As you’ve probably heard, Supreme Court Justice John Paul Stevens has announced his retirement effective at the end of the court’s current term, which will be June or July. Stevens has been the leader of the court’s liberal wing and a big supporter of gay rights. Change.org has a post up about Stevens’ legacy on LGBT issues. Here’s a snippet:
At nearly 90-years-old, Stevens probably feels that it’s a good time to head for greener pastures. It’s totally understandable, but it’s also a bit tragic, given that right now there are at least three lawsuits brewing in the federal court system that may eventually make their way to the U.S. Supreme Court.
The first is the well-known Perry v. Schwarzenegger, the case led by Ted Olson and David Boies challenging California’s law banning gay marriage, otherwise known as Prop 8.
The second is Gill et al. v. Office of Personnel Management et al., which is the Massachusetts court case challenging the federal Defense of Marriage Act, which prevents the federal government from recognizing same-sex relationships.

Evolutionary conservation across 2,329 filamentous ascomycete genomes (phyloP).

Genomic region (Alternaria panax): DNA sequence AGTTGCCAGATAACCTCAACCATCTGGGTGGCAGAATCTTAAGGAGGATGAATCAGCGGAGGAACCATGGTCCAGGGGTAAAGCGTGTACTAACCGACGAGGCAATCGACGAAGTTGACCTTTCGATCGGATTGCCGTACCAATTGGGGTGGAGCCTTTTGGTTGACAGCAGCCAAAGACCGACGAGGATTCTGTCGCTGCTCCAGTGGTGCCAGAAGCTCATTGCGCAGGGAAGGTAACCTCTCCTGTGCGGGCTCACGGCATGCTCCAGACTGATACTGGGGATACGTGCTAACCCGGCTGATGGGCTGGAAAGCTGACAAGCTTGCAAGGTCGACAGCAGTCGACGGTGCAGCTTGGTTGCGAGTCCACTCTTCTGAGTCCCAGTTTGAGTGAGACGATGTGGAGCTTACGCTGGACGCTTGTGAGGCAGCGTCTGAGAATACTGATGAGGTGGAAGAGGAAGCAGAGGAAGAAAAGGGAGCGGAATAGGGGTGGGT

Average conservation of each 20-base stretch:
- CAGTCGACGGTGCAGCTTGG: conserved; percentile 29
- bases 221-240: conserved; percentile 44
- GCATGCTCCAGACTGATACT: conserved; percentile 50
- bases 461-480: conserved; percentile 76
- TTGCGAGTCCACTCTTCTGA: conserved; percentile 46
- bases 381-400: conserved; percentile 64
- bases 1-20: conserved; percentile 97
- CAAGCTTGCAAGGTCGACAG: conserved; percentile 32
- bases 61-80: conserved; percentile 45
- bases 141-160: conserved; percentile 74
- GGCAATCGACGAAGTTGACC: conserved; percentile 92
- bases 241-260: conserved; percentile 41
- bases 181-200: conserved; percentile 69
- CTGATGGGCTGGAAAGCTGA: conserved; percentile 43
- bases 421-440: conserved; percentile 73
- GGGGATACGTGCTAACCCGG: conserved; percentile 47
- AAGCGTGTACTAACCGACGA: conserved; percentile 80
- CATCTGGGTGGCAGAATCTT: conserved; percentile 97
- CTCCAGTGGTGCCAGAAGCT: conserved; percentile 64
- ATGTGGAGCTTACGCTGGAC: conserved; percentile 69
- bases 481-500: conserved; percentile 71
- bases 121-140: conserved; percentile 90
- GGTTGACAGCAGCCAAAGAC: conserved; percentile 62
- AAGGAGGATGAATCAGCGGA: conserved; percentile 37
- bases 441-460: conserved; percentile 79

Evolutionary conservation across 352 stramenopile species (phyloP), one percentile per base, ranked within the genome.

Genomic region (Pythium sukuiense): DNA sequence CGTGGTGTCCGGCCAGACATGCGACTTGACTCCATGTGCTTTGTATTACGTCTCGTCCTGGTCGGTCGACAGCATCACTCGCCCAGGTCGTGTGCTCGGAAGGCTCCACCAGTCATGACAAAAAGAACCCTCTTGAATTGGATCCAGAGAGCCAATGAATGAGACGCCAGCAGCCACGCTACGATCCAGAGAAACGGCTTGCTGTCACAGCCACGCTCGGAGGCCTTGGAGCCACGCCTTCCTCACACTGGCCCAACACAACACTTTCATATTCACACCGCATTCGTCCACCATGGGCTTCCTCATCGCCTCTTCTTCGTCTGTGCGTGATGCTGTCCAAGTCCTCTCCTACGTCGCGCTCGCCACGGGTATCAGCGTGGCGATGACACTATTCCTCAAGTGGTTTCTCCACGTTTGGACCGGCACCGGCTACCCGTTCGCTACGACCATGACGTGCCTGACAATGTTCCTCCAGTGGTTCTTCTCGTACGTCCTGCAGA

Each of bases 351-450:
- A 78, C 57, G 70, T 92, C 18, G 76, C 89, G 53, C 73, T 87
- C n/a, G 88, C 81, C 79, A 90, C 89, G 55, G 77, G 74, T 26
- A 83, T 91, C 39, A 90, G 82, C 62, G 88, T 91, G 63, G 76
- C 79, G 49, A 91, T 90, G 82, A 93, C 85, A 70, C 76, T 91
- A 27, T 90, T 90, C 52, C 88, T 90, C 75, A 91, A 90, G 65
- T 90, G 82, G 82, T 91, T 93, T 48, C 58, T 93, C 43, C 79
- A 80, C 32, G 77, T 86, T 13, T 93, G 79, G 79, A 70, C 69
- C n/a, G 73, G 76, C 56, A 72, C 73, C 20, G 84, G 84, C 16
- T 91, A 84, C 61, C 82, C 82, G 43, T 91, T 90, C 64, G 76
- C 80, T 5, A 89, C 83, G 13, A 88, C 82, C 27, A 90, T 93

The third is the Login Cabin Republicans v. the United States of America, the federal lawsuit itching to overturn the U.S. military’s “Don’t Ask, Don’t Tell” policy that discriminates against openly gay, lesbian and bisexual troops.
Three important cases. But if they end up before the U.S. Supreme Court someday, Justice John Paul Stevens won’t be weighing in. That’s tragic, given Stevens’ legacy of being a judicial voice for equality.
But to pivot, it’s also a major opportunity for President Barack Obama to nominate someone who will continue Stevens’ legacy on the court. Honorable. Admired by the right and left. But principled in his stand that law should lift us up, rather than take us down. Those were the characteristics that made Justice John Paul Stevens so revered.
And those are the same qualities that should guide Obama as he seeks someone to fill Stevens’ shoes.
UPDATE: Lambda Legal has also chimed in, focusing on how Stevens’ dissenting opinion in Bowers v. Hardwick was cited in Lawrence v. Texas.